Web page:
Count Breyugar, his eyes on Simon, handed the letter to the staff sergeant. As the sergeant read, slower even than Breyugar, the nobleman looked the youth up and down, then flicked a brief glance to the still-kneeling Jeremias. When the sergeant handed the letter back, he wore a smile that showed two teeth missing, and a pink tongue probing in the dark gulf.
"So." Breyugar fluted the sound like a sorrowful breath. "Morgenes, the old apothecary, wants me to take on a couple of castle-mice and turn them into men." He picked up a tiny haunch from his plate and chewed on the bone. "Impossible."
Simon felt his knees buckle and his stomach push up toward his throat. "But... but why?" he stammered.
"Because I don't need you. I have fighting men enough. I can't afford you. No one can plant if it doesn't rain, and I have men lined up already looking for a job of work that will feed them. But most important, I don't want you—a couple of suet-soft castle boys who have felt nothing more painful in their lives than a smack on their pink arses for stealing cherries. Go on with you. If war comes, if those sneering heathen in Hernystir continue to resist the king's will, or treacherous Josua turns up, then you can carry a pitchfork or scythe with the rest of the peasants—maybe you can even follow the army and water the horses, if manpower gets short enough. But you'll never be soldiers. The king didn't make me Lord Constable to nursemaid groundlings. Sergeant, show these castle-mice a hole to scamper out."
Neither Simon or Jeremias said a word all the long journey back to the Hayholt. When Simon was alone in his curtained alcove he broke his barrel-stave sword over his knee. He did not cry. He would not cry.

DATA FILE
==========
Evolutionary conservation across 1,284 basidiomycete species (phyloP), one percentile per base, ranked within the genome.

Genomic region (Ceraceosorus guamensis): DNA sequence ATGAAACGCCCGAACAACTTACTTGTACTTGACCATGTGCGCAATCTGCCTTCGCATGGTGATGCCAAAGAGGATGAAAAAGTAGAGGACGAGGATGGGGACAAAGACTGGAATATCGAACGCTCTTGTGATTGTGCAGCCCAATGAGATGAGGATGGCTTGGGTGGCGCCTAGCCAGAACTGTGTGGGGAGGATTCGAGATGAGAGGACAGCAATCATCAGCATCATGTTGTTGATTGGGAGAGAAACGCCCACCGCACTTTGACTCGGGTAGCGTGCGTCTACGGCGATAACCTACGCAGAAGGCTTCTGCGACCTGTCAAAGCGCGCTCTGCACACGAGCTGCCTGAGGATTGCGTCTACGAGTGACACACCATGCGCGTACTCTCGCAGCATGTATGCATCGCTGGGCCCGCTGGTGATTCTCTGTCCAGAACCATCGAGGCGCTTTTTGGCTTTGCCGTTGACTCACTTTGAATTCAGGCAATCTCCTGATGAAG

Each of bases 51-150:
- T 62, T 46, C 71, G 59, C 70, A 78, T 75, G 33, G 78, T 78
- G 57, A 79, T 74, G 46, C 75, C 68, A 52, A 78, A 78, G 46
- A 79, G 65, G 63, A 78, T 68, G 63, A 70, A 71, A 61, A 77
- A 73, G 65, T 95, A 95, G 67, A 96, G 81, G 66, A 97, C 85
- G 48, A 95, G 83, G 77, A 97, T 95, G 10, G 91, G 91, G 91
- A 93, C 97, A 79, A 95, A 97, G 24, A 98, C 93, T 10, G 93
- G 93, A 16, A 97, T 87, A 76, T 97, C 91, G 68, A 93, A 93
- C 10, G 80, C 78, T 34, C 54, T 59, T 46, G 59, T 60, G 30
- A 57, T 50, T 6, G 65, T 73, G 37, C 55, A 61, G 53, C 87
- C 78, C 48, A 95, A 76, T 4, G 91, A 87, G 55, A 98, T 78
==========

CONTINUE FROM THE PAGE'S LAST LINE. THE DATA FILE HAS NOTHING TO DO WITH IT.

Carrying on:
There is something strange in the north wind today, thought Isgrimnur. Something that smells like an animal, or a storm about to happen, or both... some scratchy thing that puts the hair on my neck right up.
He rubbed his hands together as though the air were cold, which it was not, and pushed the sleeves of his light summer tunic—worn months early in this oddest of years—up over his corded old forearms. He went again to the doorway and looked out, feeling embarrassed that an old soldier like himself should be playing such stripling's games.
Where is that damned Hernystirman?
Turning to pace again he nearly tripped over a stack of writing boxes, instead catching a boot buckle in the bottommost of a small pyramid of parchment scrolls that hemmed in his confined walking space. Cursing roundly, he bent in time to keep the arrangement from toppling. Certainly the deserted room in the Hall of Records, emptied so that the writing-priests could make their Elysiamansa observances, was as good a place as could be found on short notice for a clandestine meeting—but why couldn't they leave enough room among their damned daubings for a grown man to move around?
The door latch rattled. Duke Isgrimnur, relieved of waiting at last, sprang forward Instead of peering out cautiously he flung the door open to find not two men, as expected, but one.
"Praise Aedon you're here, Eclair'" he barked. "Where's the escritor?"
"Sshh." The Count of Nad Mullach held two fingers to his lips as he entered, pulling the door closed behind him."More quiet. The archive-master is nattering about just up the hall."